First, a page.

OK here we go.
(Window 1 gives us the high order part in each case)

```We are in float mode.
1.2
HEX
FFFFFFE1 .h  (checking window 1 shows FFFFFF)
You also need to know Y at this stage.
It shows:
9999999A  .h (checking window 1 shows 000000)
RRn
34000001  .h (checking window 1 shows 333333)
The rest just changes with word size from 56 to 32 and sets it to display leading zeroes
The result in decimal is 14411518821007361 which is nowhere near 1!
Here is the same but starting with 2
2
HEX
FFFFFFE2 (window 1 is FFFFFF)
Y is 80000000 (window 1 is 000000)
RRn
00000002  .h (window 1 is 000000)
Correct result.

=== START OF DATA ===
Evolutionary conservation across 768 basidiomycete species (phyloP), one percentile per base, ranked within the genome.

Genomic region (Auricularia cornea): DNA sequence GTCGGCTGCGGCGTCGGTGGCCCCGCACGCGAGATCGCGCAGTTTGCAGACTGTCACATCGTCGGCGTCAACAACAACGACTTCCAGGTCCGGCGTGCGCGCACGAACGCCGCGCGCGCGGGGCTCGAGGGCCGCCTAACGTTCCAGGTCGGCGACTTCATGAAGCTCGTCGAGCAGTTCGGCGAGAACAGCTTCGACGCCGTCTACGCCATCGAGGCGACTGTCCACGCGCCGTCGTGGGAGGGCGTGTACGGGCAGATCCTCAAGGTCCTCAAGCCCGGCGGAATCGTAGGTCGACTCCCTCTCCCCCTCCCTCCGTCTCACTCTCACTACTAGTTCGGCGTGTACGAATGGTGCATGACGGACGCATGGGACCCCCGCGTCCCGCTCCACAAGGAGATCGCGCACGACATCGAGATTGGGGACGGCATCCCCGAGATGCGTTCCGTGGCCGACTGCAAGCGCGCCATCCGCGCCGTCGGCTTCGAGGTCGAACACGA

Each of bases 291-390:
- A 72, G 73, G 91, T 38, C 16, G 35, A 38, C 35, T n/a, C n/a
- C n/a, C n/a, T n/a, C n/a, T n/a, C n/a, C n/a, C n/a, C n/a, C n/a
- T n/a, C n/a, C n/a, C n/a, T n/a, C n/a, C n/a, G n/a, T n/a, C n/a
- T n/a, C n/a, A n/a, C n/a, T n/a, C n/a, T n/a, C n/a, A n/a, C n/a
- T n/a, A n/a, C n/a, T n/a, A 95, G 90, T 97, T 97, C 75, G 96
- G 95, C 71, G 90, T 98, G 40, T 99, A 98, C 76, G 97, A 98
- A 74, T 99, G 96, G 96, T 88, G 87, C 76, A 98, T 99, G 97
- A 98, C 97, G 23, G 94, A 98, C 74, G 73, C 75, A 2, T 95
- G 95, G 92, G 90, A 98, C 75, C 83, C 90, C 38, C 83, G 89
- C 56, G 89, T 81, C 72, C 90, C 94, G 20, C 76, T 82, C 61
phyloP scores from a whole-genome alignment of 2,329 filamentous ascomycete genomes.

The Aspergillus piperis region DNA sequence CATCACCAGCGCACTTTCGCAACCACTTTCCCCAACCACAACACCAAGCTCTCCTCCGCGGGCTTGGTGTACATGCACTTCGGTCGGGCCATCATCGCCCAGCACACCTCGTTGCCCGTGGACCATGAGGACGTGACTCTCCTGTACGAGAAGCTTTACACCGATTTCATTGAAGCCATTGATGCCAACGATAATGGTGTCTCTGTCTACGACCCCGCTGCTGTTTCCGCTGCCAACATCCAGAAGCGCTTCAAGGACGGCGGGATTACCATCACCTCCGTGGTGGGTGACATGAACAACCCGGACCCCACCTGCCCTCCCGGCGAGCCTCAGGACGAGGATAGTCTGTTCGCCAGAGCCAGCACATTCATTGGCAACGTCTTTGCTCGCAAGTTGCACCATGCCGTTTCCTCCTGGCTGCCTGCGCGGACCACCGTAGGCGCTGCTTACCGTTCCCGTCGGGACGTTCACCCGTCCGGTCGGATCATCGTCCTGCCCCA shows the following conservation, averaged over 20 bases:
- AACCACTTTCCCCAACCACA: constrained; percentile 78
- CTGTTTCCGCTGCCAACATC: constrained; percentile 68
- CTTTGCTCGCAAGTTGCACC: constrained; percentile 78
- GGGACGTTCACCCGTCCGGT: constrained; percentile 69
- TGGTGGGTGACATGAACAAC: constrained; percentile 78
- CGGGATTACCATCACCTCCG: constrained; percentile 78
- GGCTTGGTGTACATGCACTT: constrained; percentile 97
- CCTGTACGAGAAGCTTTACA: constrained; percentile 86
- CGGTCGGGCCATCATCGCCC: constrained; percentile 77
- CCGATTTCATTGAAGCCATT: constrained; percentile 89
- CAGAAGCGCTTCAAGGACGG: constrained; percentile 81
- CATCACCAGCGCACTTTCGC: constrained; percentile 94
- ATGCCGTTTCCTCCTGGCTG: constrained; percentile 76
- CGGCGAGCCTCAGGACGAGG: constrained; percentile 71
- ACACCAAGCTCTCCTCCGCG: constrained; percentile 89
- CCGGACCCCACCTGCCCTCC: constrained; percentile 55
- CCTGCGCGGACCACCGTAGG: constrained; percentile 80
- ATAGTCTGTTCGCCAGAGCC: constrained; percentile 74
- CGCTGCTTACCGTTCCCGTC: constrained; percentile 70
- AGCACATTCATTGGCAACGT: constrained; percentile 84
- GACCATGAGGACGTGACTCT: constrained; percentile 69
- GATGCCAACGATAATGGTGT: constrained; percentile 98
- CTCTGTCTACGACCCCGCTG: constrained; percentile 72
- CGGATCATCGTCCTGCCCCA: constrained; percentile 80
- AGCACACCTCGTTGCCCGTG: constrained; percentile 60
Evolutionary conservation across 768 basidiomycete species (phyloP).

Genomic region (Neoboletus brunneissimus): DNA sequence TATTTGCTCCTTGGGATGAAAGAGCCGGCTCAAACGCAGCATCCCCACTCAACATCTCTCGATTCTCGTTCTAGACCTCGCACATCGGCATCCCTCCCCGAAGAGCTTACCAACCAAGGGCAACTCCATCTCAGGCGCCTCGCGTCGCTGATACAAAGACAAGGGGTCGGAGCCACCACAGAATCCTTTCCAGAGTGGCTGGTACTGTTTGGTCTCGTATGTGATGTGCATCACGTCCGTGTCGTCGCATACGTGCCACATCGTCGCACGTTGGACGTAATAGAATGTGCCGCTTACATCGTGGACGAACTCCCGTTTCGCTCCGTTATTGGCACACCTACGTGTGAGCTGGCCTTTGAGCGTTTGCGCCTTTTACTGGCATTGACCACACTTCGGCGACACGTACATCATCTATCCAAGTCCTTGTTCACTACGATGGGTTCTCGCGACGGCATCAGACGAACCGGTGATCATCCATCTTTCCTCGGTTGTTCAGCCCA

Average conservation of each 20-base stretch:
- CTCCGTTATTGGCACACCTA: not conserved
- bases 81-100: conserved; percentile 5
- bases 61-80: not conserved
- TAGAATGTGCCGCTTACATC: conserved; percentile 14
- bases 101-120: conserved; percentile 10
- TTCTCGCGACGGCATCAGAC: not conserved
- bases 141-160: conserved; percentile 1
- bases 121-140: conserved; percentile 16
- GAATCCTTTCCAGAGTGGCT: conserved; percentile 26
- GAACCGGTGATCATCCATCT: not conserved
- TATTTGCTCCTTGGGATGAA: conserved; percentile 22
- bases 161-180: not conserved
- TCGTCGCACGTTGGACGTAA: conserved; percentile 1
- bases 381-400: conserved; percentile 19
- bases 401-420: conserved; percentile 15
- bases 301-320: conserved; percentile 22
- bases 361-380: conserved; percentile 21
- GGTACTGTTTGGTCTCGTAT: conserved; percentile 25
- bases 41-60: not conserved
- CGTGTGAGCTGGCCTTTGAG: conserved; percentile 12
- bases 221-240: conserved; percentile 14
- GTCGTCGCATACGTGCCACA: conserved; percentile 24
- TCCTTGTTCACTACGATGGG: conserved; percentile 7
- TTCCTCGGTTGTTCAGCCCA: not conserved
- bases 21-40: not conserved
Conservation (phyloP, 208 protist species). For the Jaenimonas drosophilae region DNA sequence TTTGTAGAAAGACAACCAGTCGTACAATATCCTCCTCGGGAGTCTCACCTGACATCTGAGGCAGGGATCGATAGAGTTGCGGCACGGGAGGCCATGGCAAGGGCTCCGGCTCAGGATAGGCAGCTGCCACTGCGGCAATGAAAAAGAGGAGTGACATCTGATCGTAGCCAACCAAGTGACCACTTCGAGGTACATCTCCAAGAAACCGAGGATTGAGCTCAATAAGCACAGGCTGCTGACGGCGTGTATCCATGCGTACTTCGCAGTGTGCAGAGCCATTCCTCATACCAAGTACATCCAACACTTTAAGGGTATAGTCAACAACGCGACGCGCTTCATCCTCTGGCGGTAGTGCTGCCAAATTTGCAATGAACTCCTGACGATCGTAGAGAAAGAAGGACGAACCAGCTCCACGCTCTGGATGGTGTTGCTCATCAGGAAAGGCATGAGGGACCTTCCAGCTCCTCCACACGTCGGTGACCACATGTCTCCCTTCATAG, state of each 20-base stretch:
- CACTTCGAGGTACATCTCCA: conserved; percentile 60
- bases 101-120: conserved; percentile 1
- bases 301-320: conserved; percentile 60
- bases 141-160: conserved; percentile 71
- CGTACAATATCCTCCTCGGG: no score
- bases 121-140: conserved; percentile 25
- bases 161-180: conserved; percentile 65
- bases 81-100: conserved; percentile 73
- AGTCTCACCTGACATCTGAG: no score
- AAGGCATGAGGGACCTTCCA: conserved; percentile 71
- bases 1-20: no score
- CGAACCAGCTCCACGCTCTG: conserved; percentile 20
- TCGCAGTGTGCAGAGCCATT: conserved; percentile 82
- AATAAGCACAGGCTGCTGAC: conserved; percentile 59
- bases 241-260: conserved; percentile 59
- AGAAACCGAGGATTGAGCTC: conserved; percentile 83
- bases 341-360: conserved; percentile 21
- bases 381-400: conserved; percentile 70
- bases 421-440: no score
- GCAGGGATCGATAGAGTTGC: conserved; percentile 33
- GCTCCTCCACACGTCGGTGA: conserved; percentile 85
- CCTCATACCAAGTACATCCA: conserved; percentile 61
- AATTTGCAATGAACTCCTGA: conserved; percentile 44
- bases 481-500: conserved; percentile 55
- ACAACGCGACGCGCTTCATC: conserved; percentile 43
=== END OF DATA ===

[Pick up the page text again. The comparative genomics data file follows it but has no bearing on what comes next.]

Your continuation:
```

Edited: 6 July 2008, 3:51 p.m.

I think that RRn (Rotate-right-N) isn't the way to do this, you need to shift-right-N but this requires some looping because there isn't a SRn function on the 16C. However there's a way to obtain the integer part of a number in floating point mode follow this link. Once you have the integer part in floating point mode you can use RRn when you're back in integer mode and you'll get the right answer.

The program described in this link works definitively on a 16c (just tested).

Thanks. That gives useful code that one can add to force it to an integer before converting.

It is very good to learn how to do an RND in 5 steps or an INT in 15 steps (for positive numbers); I did not know how to do that.

It would be still be good to try to make the conversion work as it should - perhaps using SR as you suggest. Also the conversion doesn't handle negative numbers at the moment - they come out positive. (The opposite conversion, to float, has no problems and does handle negative numbers.)